Jennifer Gidley - Abstract

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Global Knowledge Futures:
Interpreting the emergence of imaginaries that cohere


Imagination is more important than knowledge.
For while knowledge defines all we currently know and understand,
imagination points to all we might yet discover and create.

Albert Einstein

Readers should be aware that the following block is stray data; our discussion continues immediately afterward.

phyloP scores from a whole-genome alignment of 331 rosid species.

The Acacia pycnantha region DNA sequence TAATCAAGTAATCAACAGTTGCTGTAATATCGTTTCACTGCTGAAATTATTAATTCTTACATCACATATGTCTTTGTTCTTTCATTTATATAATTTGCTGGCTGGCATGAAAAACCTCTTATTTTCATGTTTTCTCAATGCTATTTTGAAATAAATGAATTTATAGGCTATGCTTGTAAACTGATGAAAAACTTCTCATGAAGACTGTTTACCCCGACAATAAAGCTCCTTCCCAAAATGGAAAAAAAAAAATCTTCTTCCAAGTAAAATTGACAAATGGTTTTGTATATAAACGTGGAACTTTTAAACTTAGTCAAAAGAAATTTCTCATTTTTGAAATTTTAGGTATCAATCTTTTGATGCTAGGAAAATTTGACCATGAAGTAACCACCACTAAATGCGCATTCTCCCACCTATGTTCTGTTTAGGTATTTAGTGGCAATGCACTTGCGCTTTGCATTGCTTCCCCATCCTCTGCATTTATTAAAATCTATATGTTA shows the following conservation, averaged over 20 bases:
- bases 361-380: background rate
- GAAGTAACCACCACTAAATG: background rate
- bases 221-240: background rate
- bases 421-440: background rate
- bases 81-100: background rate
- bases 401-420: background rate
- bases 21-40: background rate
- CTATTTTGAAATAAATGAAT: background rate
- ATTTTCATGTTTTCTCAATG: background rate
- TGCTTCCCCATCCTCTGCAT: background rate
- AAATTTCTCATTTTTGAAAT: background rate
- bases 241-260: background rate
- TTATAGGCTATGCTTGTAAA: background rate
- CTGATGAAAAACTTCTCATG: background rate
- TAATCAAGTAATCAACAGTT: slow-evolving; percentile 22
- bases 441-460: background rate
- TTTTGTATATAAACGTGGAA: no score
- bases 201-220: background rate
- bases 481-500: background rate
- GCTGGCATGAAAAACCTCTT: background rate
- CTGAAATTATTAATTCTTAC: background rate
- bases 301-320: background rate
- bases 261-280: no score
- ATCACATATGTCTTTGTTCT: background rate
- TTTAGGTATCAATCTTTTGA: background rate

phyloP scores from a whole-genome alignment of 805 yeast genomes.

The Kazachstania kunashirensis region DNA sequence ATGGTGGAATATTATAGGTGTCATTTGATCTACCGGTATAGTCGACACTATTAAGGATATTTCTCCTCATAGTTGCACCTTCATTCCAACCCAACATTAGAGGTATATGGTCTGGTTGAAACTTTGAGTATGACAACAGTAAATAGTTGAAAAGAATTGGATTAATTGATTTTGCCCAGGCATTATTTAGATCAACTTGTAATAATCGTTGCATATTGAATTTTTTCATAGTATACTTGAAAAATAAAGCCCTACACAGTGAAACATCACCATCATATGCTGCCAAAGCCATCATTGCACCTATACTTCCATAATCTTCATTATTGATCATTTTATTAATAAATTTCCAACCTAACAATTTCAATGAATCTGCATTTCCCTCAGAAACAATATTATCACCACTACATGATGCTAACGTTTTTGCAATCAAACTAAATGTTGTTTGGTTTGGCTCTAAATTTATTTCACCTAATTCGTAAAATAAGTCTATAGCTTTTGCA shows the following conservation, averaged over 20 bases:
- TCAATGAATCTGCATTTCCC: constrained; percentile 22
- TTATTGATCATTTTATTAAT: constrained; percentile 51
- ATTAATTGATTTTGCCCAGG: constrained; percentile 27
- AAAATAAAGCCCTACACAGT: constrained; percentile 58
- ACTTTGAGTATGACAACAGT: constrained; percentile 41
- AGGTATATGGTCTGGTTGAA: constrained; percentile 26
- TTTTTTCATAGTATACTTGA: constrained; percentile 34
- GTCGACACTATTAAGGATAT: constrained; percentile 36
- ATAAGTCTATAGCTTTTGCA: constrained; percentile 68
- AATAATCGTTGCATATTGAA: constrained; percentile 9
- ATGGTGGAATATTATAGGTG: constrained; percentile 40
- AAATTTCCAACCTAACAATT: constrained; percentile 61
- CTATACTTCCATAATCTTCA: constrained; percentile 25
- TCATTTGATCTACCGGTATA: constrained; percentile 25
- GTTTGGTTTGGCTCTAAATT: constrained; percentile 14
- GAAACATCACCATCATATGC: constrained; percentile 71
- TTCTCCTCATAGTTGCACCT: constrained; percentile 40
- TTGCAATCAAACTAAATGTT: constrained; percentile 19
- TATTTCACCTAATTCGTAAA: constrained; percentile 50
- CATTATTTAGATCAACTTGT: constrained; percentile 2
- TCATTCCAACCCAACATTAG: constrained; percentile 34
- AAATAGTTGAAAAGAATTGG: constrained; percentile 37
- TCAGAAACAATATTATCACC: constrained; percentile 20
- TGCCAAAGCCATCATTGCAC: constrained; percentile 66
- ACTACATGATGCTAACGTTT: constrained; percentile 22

We hear a lot today about the ‘knowledge economy’ yet this economistic framing grounded in neoliberal theories of “knowledge capitalism” fails to attend to the richness and diversity of knowledge creation that is emerging on a planetary scale. We also hear the term ‘information era’ as if it were a complete encapsulation of the present phase of cultural evolution. The proponents of the ‘information era’ also fail to attend to the evolutionary move beyond mere ‘information’ to new ways of knowing, new knowledge patterns and the emergence of several imaginaries of knowledge coherence. In the last few decades there has been a proliferation of new terms and concepts from the periphery of the academic landscape—all pointing in diverse ways to the need to move beyond fragmented thinking and hyper-specialisation. Such terms include holism/wholism, integral/integrative, multi-, inter-, trans- and postdisciplinary, to name a few. Some of these terms are used in specific contexts with a variety of different meanings; others claim to cover the whole of the knowledge domain. This paper aims to demystify a range of concepts, which attempt to cohere knowledge. It takes a big-picture macrohistorical lens to the new thinking and new knowledge patterns contextualising it within the evolution of consciousness discourse. Three discourses are explored: postformal studies, integral studies and planetary studies—with a fourth discourse, futures studies, being used to provide a macro-temporal framing. All of these areas of research—postformal, integral, planetary, and futures—are relatively new transversal fields, having arisen over the last five decades. In spite of the breadth and depth of these meta-theories in their own right, there is a tendency among proponents of these approaches to isolate themselves within their own discourse and not allow the cross-fertilisation that could mutually enrich their research. At best this does not enable appropriate knowledge transfer; at worst it can lead to ideological siloism—thus limiting the larger project of knowledge coherence. This paper offers a broad overview of the current landscape of postformal, integral and planetary studies, using the prospective reasoning of futures studies. In contrast to the fragmentation, commodification and instrumentalism of neoliberal knowledge capitalism, the imaginaries that cohere are grounded in human thinking faculties, such as creativity, imagination, dialogue and collaboration. These new patterns of knowledge coherence are less dependent on economic and material resources and are thus intrinsically more sustainable for a fragile planet.